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faculty: "FEB" and publication year: "1993"
| Author||E.C. Perotti|
|Title||Eastern European financial systems : the creation of inside money|
|Faculty||Faculty of Economics and Business|
|Institute/dept.||FEB: Amsterdam Business School Research Institute (ABS-RI)|
|Keywords||financial systems; Eastern Europe|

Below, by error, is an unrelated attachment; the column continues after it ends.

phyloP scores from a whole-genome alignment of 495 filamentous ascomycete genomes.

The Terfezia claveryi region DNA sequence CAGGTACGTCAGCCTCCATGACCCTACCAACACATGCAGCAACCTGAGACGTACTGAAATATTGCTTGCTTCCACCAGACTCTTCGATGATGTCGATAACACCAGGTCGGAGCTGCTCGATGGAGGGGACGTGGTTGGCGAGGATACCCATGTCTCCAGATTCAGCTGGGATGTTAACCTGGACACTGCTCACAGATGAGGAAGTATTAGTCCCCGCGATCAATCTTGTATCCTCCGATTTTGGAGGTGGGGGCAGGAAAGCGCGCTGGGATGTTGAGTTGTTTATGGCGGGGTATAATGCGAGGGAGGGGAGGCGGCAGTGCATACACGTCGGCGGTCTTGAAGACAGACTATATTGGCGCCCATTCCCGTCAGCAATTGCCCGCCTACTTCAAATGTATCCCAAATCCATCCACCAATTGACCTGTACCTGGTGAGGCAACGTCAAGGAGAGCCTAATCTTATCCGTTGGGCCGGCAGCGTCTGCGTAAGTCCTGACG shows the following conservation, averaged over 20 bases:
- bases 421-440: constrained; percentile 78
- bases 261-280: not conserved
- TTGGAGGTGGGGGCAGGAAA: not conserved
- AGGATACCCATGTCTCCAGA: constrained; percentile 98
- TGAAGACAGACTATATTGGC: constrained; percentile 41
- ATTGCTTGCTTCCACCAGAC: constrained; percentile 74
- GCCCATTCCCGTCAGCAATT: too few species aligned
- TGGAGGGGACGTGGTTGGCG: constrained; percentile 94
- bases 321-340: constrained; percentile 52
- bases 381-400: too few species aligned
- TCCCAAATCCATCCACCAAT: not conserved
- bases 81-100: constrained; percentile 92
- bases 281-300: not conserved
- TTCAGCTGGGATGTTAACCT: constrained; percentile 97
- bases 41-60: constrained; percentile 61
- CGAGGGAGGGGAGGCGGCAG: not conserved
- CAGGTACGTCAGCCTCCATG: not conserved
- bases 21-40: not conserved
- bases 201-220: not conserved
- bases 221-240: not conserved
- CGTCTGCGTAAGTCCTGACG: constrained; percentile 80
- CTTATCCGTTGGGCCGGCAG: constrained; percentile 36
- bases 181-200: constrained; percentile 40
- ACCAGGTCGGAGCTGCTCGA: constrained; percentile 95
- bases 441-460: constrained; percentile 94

|Abstract||This paper offers a classification of credit markets in transition economies. It describes a continuum of systems by identifying its polar cases: countries where the entire financial system still relies on outside money, mostly republics of the former Soviet Union; and those where a more decentralized intermediation system is developing (Central/Eastern Europe). We believe that different outcomes of financial reform depend on several factors, such as initial macroeconomic conditions and a differential ability of enterprises to restructure. However, we submit that the major element is the different degree of institutional development. Our thesis is that outside money continues to dominate in circumstances when decentralized enforcement of credit is unreliable. The inability to enforce credit conditions is a more basic challenge than the scarcity of ability to assess creditworthiness (although serious in itself). As a result, there is no reintermediation of private savings, and the central bank remains the lender of first resort. The resulting money creation potentially leads to hyperinflation and capital flight, which further compromise the development of a private intermediation circuit. Ultimately, firms are induced to capture the banking sector, and more generally to build lobbying power to attract refinancing credit. In the latter system, macroeconomic stabilization has largely succeed: enforcement of credit obligations is more effective, permitting more decentralized credit decisions. However, the burden of non-performing loans, worsened by high real interest rates caused by stabilization, produces moral hazard in lending decisions. Banks have a perverse incentive to direct funding towards their former debtors, financing less efficient projects. The result is further concentration of loan portfolios, an overall lower productivity of investment and a greater concentration of risk in the transition phase. Finally, we identify an intermediate stage of transition in which decentralized credit is still not fully reliable, as it may be extended collusively to uncreditworthy borrowers. As restructuring is costly for many enterprises, and impossible for value-subtractors, a tight outside money policy subtracts more liquidity than the corporate sector can generate by internal restructuring. Marginal enterprises may then resist restructuring by extending unenforceable trade credit, recognizing that other firms will do the same. As a result, trade credit is plentiful and rapidly turns into arrears, and the probability of a collective rescue increases with the prospect of an output collapse driven by illiquidity. A collective bailout then validate the enterprises' view of private credit as nonbinding, and refocuses the system around flows of refinancing credit.|
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